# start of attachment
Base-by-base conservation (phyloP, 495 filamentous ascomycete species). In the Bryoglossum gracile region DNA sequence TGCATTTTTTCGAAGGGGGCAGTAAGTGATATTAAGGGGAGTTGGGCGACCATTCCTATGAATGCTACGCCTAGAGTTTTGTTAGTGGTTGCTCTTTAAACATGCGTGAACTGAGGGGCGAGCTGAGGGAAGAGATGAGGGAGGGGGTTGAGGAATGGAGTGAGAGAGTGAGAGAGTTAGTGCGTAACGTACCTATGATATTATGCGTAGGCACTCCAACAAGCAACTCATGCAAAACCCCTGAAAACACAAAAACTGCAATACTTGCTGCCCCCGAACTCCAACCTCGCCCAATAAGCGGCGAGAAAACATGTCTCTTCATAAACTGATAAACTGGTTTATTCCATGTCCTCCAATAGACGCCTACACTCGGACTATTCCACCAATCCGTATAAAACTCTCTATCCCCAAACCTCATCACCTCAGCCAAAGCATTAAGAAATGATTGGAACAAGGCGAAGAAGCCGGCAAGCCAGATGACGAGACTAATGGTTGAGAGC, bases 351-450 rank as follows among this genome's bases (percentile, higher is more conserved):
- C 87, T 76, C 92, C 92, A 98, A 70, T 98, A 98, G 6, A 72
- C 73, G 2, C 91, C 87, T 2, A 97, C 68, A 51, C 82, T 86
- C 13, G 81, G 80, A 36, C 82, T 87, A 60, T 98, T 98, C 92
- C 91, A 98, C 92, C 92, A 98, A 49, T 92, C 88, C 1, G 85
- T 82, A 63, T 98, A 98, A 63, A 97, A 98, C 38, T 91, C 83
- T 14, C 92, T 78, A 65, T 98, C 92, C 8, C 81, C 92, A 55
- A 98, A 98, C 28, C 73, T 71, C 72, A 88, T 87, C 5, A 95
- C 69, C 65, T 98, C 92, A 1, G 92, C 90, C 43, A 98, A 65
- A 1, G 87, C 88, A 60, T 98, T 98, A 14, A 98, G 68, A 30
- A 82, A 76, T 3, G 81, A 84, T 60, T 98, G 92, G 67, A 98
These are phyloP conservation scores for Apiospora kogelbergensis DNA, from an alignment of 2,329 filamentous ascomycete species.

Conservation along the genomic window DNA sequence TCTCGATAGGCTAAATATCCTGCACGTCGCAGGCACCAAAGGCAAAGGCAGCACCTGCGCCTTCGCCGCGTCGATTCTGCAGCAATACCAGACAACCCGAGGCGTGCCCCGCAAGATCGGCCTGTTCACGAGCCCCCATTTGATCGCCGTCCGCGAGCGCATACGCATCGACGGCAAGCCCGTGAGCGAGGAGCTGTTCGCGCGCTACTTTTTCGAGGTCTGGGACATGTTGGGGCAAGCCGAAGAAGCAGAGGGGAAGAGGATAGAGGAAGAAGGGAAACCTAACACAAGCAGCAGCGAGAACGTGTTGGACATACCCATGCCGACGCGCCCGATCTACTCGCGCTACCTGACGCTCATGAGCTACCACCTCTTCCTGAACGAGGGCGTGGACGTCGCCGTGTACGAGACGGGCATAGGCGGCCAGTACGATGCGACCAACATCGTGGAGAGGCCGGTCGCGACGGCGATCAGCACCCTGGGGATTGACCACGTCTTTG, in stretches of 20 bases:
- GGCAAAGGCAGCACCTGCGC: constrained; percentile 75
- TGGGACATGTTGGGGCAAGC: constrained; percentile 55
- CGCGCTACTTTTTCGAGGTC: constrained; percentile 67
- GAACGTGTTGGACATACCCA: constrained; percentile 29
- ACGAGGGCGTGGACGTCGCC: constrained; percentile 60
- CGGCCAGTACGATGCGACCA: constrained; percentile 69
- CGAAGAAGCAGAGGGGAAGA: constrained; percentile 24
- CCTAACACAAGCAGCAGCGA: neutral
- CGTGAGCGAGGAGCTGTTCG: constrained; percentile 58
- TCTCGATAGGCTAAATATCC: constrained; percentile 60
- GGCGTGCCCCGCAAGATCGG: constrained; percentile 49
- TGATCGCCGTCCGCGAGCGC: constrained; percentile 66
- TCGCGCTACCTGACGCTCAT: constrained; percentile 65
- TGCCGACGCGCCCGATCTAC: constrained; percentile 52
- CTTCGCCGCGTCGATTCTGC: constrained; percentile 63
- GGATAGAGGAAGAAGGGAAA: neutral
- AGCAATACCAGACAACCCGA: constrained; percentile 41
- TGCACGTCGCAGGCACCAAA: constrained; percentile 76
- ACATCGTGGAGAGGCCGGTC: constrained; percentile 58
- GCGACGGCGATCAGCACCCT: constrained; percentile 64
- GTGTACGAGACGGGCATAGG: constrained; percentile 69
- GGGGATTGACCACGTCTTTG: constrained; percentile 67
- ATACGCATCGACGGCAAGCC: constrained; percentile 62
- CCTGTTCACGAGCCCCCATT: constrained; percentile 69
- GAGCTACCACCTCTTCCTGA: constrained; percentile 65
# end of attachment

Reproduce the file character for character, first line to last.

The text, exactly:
Base-by-base conservation (phyloP, 495 filamentous ascomycete species). In the Bryoglossum gracile region DNA sequence TGCATTTTTTCGAAGGGGGCAGTAAGTGATATTAAGGGGAGTTGGGCGACCATTCCTATGAATGCTACGCCTAGAGTTTTGTTAGTGGTTGCTCTTTAAACATGCGTGAACTGAGGGGCGAGCTGAGGGAAGAGATGAGGGAGGGGGTTGAGGAATGGAGTGAGAGAGTGAGAGAGTTAGTGCGTAACGTACCTATGATATTATGCGTAGGCACTCCAACAAGCAACTCATGCAAAACCCCTGAAAACACAAAAACTGCAATACTTGCTGCCCCCGAACTCCAACCTCGCCCAATAAGCGGCGAGAAAACATGTCTCTTCATAAACTGATAAACTGGTTTATTCCATGTCCTCCAATAGACGCCTACACTCGGACTATTCCACCAATCCGTATAAAACTCTCTATCCCCAAACCTCATCACCTCAGCCAAAGCATTAAGAAATGATTGGAACAAGGCGAAGAAGCCGGCAAGCCAGATGACGAGACTAATGGTTGAGAGC, bases 351-450 rank as follows among this genome's bases (percentile, higher is more conserved):
- C 87, T 76, C 92, C 92, A 98, A 70, T 98, A 98, G 6, A 72
- C 73, G 2, C 91, C 87, T 2, A 97, C 68, A 51, C 82, T 86
- C 13, G 81, G 80, A 36, C 82, T 87, A 60, T 98, T 98, C 92
- C 91, A 98, C 92, C 92, A 98, A 49, T 92, C 88, C 1, G 85
- T 82, A 63, T 98, A 98, A 63, A 97, A 98, C 38, T 91, C 83
- T 14, C 92, T 78, A 65, T 98, C 92, C 8, C 81, C 92, A 55
- A 98, A 98, C 28, C 73, T 71, C 72, A 88, T 87, C 5, A 95
- C 69, C 65, T 98, C 92, A 1, G 92, C 90, C 43, A 98, A 65
- A 1, G 87, C 88, A 60, T 98, T 98, A 14, A 98, G 68, A 30
- A 82, A 76, T 3, G 81, A 84, T 60, T 98, G 92, G 67, A 98
These are phyloP conservation scores for Apiospora kogelbergensis DNA, from an alignment of 2,329 filamentous ascomycete species.

Conservation along the genomic window DNA sequence TCTCGATAGGCTAAATATCCTGCACGTCGCAGGCACCAAAGGCAAAGGCAGCACCTGCGCCTTCGCCGCGTCGATTCTGCAGCAATACCAGACAACCCGAGGCGTGCCCCGCAAGATCGGCCTGTTCACGAGCCCCCATTTGATCGCCGTCCGCGAGCGCATACGCATCGACGGCAAGCCCGTGAGCGAGGAGCTGTTCGCGCGCTACTTTTTCGAGGTCTGGGACATGTTGGGGCAAGCCGAAGAAGCAGAGGGGAAGAGGATAGAGGAAGAAGGGAAACCTAACACAAGCAGCAGCGAGAACGTGTTGGACATACCCATGCCGACGCGCCCGATCTACTCGCGCTACCTGACGCTCATGAGCTACCACCTCTTCCTGAACGAGGGCGTGGACGTCGCCGTGTACGAGACGGGCATAGGCGGCCAGTACGATGCGACCAACATCGTGGAGAGGCCGGTCGCGACGGCGATCAGCACCCTGGGGATTGACCACGTCTTTG, in stretches of 20 bases:
- GGCAAAGGCAGCACCTGCGC: constrained; percentile 75
- TGGGACATGTTGGGGCAAGC: constrained; percentile 55
- CGCGCTACTTTTTCGAGGTC: constrained; percentile 67
- GAACGTGTTGGACATACCCA: constrained; percentile 29
- ACGAGGGCGTGGACGTCGCC: constrained; percentile 60
- CGGCCAGTACGATGCGACCA: constrained; percentile 69
- CGAAGAAGCAGAGGGGAAGA: constrained; percentile 24
- CCTAACACAAGCAGCAGCGA: neutral
- CGTGAGCGAGGAGCTGTTCG: constrained; percentile 58
- TCTCGATAGGCTAAATATCC: constrained; percentile 60
- GGCGTGCCCCGCAAGATCGG: constrained; percentile 49
- TGATCGCCGTCCGCGAGCGC: constrained; percentile 66
- TCGCGCTACCTGACGCTCAT: constrained; percentile 65
- TGCCGACGCGCCCGATCTAC: constrained; percentile 52
- CTTCGCCGCGTCGATTCTGC: constrained; percentile 63
- GGATAGAGGAAGAAGGGAAA: neutral
- AGCAATACCAGACAACCCGA: constrained; percentile 41
- TGCACGTCGCAGGCACCAAA: constrained; percentile 76
- ACATCGTGGAGAGGCCGGTC: constrained; percentile 58
- GCGACGGCGATCAGCACCCT: constrained; percentile 64
- GTGTACGAGACGGGCATAGG: constrained; percentile 69
- GGGGATTGACCACGTCTTTG: constrained; percentile 67
- ATACGCATCGACGGCAAGCC: constrained; percentile 62
- CCTGTTCACGAGCCCCCATT: constrained; percentile 69
- GAGCTACCACCTCTTCCTGA: constrained; percentile 65